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LS9/LSX Crate Engine - The Perfect Equation

LSX + LS9 = 710 HP And 780 LB-FT

Barry Kluczyk Jan 6, 2011
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We likely don't have to tell you the details of the Corvette ZR1's LS9 engine, but just in case, it's a 6.2-liter (376ci) mill that's force-fed by a 2.3-liter Roots-type supercharger using Eaton's twin-vortex, four-lobe rotor design. It's a relatively simple recipe that delivers 638 hp and 604 lb-ft of torque, making for one of the sweetest combinations in the history of internal combustion.

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Of course, there's also a 7.0-liter (427ci) engine in the Corvette arsenal, in the form of the Z06's LS7. It's only logical to wonder what would happen if you married the big blower from the LS9 with the larger displacement of the LS7.

The Detroit-area LS-engine gurus at Thomson Automotive did more than bench-race about that "what if"-they acted on it, building a 7.0L engine with that factory supercharger setup. It was commissioned by Germany-based American auto enthusiast Ron Flatt, who wanted the engine for a '67 Corvette project destined for eyebrow-raising-and Porsche-stomping-runs on the Autobahn.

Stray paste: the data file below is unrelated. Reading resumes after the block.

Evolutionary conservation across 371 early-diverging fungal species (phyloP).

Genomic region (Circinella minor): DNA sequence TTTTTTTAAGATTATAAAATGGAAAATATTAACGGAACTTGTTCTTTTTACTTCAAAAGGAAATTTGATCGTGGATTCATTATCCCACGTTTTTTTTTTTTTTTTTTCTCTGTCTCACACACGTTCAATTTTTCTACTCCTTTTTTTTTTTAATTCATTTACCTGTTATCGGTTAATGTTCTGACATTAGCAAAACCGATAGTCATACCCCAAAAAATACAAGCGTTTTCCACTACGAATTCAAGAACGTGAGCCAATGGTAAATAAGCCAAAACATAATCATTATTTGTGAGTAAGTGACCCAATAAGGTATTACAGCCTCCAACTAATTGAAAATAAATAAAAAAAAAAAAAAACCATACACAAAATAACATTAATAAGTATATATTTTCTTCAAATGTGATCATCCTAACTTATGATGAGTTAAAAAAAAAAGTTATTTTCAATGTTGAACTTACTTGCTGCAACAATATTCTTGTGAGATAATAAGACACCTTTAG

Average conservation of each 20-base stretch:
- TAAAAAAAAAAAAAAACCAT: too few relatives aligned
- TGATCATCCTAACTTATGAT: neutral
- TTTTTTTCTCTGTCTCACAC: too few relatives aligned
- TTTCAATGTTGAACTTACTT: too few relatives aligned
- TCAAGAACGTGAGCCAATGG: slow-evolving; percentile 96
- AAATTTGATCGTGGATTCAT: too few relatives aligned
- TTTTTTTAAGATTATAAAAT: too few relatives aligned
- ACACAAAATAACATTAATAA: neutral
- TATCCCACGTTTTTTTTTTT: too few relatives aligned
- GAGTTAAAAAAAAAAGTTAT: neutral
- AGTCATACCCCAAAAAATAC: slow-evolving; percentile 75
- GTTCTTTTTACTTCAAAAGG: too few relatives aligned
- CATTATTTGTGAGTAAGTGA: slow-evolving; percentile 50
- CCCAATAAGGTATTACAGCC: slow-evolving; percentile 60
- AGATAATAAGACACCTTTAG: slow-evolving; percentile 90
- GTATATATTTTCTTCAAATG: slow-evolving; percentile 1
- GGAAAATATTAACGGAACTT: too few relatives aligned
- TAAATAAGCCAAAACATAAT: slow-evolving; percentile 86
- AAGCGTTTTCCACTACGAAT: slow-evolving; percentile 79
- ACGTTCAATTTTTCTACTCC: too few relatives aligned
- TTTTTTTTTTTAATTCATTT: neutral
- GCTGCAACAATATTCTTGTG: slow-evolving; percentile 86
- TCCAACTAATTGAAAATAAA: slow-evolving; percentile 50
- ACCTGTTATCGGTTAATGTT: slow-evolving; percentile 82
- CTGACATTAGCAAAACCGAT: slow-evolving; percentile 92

For a number of reasons, Thomson didn't simply bolt the LS9 blower onto an LS7 crate engine. Instead, the company built a custom bottom end that would support the projected 700-plus horsepower that the additional 51 cubic inches of displacement would provide.

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"The LS7 is an excellent engine, but it has a very high compression ratio that's not compatible with a higher-boost supercharger setup," says Brian Thomson, president of Thomson Automotive. "There were other things we wanted to do to ensure an optimal balance of performance and safe, pump-gas driveability without the fear of detonation-and because it was ultimately being shipped to Germany, we wanted to make sure it was as durable as possible."

The details of the buildup are found below, but highlights include the following:
An iron LSX cylinder block from GM Performance Parts
An all-forged rotating assembly with low-compression 9.0:1 pistons
Custom piston oil squirters in the cylinders
GMPP's new LSX-LS9 cylinder heads
A custom, smaller-diameter blower pulley to spin the blower faster and generate boost comparable to factory LS9 levels on the larger-capacity 7.0L engine

On Thomson's engine dyno, the combination's best performance was 710 horses and 780 lb-ft of torque, with about 12 pounds of boost. We witnessed the dyno test, and what we found just as impressive as the engine's peak numbers was its overall tractability.